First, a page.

Parallelism (Structure)


Parallelism (Structure) - There are many ways that we can rearrange the typical syntax of a sentence for some literary effect, whether hifalutin, funny, moving, memorable, or weird. “Syntax” simply means “the rules of how words fit together to make language,” word order. In English, subject (noun, doer, agent) usually precedes predicate (verb, action), followed sometimes [...]

Inciting Incident

Inciting Incident – What causes the protagonist to go on a journey or seek out an answer. In most modern fiction, this occurs very close to the first sentence; there is not much “exposition” before the journey commences.

Hypotaxis versus Parataxis

Hypotaxis versus Parataxis – These are the two poles of sentence writing. Most writers are more or less hypotactic (unequal and thus complex or “elegant”) or paratactic (equal and thus simple or “direct”). Equality here refers to the parts of the sentences we write. If I write long, flowing sentences of various lengths, with various [...]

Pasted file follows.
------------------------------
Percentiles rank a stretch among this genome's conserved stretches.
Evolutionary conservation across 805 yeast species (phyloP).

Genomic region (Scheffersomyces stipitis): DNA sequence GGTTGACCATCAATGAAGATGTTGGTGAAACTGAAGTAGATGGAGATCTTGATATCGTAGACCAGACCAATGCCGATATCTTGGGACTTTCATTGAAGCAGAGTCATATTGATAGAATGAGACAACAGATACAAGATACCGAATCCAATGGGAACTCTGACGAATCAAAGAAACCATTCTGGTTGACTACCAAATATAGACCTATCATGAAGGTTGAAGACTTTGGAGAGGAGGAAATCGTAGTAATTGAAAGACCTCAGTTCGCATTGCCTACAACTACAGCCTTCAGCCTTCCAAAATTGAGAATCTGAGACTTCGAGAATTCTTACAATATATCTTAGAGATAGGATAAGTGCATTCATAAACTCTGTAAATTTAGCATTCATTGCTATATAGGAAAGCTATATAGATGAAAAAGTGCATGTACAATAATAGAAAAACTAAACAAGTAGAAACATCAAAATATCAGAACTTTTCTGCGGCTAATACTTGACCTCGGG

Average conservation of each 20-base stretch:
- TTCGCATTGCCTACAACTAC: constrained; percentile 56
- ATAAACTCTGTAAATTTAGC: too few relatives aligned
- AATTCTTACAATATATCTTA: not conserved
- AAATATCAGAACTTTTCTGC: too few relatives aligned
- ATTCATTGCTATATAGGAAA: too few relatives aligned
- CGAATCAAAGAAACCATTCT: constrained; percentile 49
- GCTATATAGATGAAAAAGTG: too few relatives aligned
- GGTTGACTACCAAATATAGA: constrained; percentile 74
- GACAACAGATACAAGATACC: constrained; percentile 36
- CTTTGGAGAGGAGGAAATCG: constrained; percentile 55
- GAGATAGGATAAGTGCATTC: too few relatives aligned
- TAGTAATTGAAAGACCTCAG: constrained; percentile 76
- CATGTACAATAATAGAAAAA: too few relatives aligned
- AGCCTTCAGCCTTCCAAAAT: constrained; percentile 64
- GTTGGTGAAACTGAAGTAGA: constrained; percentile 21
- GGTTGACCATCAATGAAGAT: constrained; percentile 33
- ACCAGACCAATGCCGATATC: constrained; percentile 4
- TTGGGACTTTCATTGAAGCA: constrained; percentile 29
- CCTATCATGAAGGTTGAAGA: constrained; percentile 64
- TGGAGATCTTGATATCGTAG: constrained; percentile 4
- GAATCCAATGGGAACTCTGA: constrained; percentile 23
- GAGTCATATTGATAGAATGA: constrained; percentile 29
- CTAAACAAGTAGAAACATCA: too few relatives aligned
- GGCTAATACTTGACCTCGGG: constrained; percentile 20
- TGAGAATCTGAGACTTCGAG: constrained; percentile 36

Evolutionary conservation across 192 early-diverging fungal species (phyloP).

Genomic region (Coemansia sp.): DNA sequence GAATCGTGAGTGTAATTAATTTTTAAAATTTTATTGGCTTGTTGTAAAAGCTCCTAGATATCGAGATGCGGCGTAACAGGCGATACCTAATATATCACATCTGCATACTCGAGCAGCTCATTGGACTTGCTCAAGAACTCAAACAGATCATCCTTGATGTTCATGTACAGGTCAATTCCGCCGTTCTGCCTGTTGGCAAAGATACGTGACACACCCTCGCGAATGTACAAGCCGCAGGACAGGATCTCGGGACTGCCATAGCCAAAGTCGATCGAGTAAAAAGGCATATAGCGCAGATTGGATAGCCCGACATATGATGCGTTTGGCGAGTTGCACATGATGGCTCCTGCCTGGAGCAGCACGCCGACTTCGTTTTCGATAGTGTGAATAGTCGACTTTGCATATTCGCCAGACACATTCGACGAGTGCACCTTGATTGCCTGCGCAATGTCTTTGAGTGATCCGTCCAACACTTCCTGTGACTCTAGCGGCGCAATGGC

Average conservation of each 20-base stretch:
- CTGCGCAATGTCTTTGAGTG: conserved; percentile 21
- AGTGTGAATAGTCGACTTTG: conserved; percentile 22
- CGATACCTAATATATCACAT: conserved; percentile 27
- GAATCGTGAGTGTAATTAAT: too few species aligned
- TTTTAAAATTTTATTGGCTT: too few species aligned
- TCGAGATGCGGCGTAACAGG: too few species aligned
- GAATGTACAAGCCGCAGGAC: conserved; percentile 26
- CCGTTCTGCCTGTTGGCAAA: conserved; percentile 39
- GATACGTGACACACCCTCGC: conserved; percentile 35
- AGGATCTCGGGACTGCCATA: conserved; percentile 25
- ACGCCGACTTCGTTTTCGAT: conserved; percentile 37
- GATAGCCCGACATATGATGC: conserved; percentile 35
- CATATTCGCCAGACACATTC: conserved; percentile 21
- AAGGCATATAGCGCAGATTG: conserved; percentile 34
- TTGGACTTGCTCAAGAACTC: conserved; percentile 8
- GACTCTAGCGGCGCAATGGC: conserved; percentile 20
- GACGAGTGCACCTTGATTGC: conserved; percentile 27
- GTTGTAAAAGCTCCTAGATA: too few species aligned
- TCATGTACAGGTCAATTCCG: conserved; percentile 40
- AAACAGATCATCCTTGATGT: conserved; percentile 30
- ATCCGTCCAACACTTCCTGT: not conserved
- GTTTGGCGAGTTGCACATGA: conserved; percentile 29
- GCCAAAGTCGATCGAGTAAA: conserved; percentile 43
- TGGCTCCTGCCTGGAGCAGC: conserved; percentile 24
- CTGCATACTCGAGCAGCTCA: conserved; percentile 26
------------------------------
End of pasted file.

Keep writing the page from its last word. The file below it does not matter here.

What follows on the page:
Frame Story

Frame Story – Wikipedia: A frame story is “a literary technique that sometimes serves as a companion piece to a story within a story, whereby an introductory or main narrative is presented, at least in part, for the purpose of setting the stage either for a more emphasized second narrative or for a set of [...]


Trope – The “shape,” the framework for a narrative, how we’re supposed to read it. This is a letter. My friend is telling me this. This is a report on something that really happened. We use “trope” loosely now to mean everything from plot to genre, but strictly trope means this framework. Most stories have [...]

How to Read a Book

How to Read a Book – There are four huge domains to explore when reading a book, especially a novel or collection of stories, for a college humanities class. These are: Theme – Emotional insight, expressible as a single sentence or short paragraph. Specific elements in the story lead to a universal insight Structure – [...]